Keeping one step ahead of the competition has been Sonus Faber's trick ever since the birth of an Italian 'school' of speaker design. Whatever the origins of the genre - and there are stories to make Boccaccio blanch - the fact is that Sonus Faber put the Italian speaker industry on the map and unleashed a horde of clones. With Extrema and then Guarneri, also copied to a degree by others, Sonus Faber broke away from the soft-curved Electa look, leaving sculpted walnut to the wannabees. But it was with the Concertino that Sonus Faber really departed from the norm it created, introducing the concept of elegance to the budget sector.
Cleverly, the style was a by-product of a carefully-developed, efficient, cost-effective cabinet construction technique. Although derived from a methodology first employed in the building of the flagship Extrema, it worked with the Concertino and the Concerto at far lower price levels. The Extrema was fashioned from cross-sectional slices bonded together and then sealed by the side panels; Concertino and Concerto also employ sectional assembly and bolt-on side panels. The company's original description, quoted in the review of the Concertino in March 1996, bears repeating:
"Concertino features a new cabinet designed to obtain the maximum control of resonances. The speaker's central body, insulated with non-resonant material, is sealed by two side walls made of solid walnut staves. This helps to optimise the harmonic consonance of the acoustic chamber, with beneficial effects on the speaker's timbre."
Concerto, launched later that year, was a scaled-up Concertino, marginally larger at 230x290x415mm versus 219x290x295mm (WDH), weighing around 23kg per boxed pair compared to 15kg per pair and carrying a slightly larger woofer. Unless they were placed side by side, you couldn't tell them apart, the styling being so smooth and generally flawless that it gives no impression of scale without some point of reference. Above all, they looked like Sonus Fabers without resembling the models which went before. Maybe it was the grade of walnut used in the side panels, maybe it was the use of leather, but whatever the link, you knew that Concertino and Concerto could only be Sonus Fabers. And while both wore the new face - indeed, they constituted an entirely new range - a simple option made these new models that much 'newer': classy piano black gloss side panels.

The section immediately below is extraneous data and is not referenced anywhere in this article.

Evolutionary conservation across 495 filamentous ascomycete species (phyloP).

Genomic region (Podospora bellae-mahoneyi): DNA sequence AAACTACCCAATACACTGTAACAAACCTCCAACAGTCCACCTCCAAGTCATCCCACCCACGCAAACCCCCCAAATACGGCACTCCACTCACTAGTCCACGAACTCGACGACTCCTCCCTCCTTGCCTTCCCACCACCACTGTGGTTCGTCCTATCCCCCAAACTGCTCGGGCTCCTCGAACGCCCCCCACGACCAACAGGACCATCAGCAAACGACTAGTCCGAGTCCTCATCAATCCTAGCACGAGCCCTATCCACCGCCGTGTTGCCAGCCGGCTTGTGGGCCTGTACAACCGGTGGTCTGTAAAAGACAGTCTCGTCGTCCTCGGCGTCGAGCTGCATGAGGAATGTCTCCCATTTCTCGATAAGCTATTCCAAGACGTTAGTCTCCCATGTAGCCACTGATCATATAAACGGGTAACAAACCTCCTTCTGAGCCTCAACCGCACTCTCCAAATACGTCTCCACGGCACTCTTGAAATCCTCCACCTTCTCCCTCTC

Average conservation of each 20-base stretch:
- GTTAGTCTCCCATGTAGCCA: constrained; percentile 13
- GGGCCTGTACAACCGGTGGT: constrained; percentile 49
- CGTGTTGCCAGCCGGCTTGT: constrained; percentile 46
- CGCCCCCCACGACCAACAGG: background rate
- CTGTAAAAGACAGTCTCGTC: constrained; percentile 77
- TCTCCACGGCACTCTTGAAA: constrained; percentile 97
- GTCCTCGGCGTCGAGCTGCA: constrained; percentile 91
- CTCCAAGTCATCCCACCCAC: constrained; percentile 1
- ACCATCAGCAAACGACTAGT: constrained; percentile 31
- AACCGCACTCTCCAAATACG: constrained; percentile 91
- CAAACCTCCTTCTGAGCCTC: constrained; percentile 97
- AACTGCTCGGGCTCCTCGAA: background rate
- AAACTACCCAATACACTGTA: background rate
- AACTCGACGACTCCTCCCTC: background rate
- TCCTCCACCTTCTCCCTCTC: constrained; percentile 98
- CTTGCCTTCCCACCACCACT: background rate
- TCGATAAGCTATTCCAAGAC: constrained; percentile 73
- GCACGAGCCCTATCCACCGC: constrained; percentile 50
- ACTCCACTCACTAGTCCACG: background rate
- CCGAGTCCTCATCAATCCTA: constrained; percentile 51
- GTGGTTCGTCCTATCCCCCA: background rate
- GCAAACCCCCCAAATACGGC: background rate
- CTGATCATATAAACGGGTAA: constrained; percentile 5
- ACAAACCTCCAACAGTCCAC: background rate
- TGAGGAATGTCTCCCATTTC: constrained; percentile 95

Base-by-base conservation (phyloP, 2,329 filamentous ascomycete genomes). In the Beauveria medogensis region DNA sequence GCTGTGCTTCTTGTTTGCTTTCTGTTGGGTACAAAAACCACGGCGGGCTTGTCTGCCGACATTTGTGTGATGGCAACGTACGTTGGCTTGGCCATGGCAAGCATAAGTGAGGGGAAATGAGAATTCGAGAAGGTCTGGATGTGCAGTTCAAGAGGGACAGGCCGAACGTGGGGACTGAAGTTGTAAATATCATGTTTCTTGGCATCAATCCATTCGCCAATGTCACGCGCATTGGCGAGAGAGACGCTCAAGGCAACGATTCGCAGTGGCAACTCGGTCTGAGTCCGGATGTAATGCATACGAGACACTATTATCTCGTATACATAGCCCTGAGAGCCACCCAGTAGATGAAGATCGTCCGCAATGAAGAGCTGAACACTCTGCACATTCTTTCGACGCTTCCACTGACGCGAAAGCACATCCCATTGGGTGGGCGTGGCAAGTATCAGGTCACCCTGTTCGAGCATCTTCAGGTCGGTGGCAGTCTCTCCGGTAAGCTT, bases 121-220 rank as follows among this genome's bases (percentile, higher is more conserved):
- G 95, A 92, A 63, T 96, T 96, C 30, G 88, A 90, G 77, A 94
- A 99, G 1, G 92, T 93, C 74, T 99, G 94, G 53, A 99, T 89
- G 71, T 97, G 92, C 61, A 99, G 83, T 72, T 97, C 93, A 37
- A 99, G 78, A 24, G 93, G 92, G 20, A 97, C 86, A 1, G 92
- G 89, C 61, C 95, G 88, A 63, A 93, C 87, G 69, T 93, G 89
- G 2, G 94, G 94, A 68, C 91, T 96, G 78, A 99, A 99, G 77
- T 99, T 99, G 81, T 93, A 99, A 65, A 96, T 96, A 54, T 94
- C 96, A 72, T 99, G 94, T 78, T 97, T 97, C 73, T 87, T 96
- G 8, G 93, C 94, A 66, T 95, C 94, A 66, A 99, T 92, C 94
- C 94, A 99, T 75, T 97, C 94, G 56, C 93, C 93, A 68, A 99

As with all Sonus Faber speakers beside Guarneri, the grilles consist of cloth on rigid, sculpted frames which attach to the baffles with press fittings. Only instead of shaped frames which echoed the curves of the drivers, the new grilles were full-frontal, edge-to-edge designs covering the entire baffle areas. But both the Concerto and Concertino made one more stylistic leap, maybe due to cost, which further distanced them from the models with a higher wood content: the leather used on the baffle extended to the top, back and underside.
Concerto Grand Piano, or 'GP' for short, is the next phase, the third model in the range if you don't count the Centro centre channel speaker. Although it is, in the simplest terms, a floor-standing version of the Concerto and therefore Sonus Faber's first-ever floor-standing model, the Grand Piano nomenclature tells you that it's only available in gloss black, an extra-cost option on the less expensive models. Whether or not the company succumbs to pressure to release a walnut version of the GP remains to be seen; if they do, the wooden edition shouldn't be allowed to detract from the impact of the shiny black GP, because its finish represents yet another departure from the Italian status quo. It looks so utterly, shockingly, almost criminally expensive in its gloss black glory that you start thinking of speakers like the WATT/Puppies at seven times the cost.
Profiled with sloping surfaces like the Extrema, the Concertino and the Concerto, the GP also benefits from a reduction in standing waves provided by internal cavities without parallel sides. The bottom is horizontal, the back and sides vertical, but the front and rear panels slope back slightly. By virtue of the rounded contours of the side panels, the GP looks soft and organic even in its glossy, modernist blackness. Lest I attribute too much originality to Sonus Faber, this style of small, glossy-black tower is popular among American designers, but for models at far higher price points, and usually in designs far less intrinsically conventional than a system with dynamic drivers in a vertical array. What the Concerto GP does is bring a very expensive look to the sub-£2500 sector. And more bass to Sonus Faber customers, as you'd expect of a Concerto which has grown to 240x290x1000mm (WDH).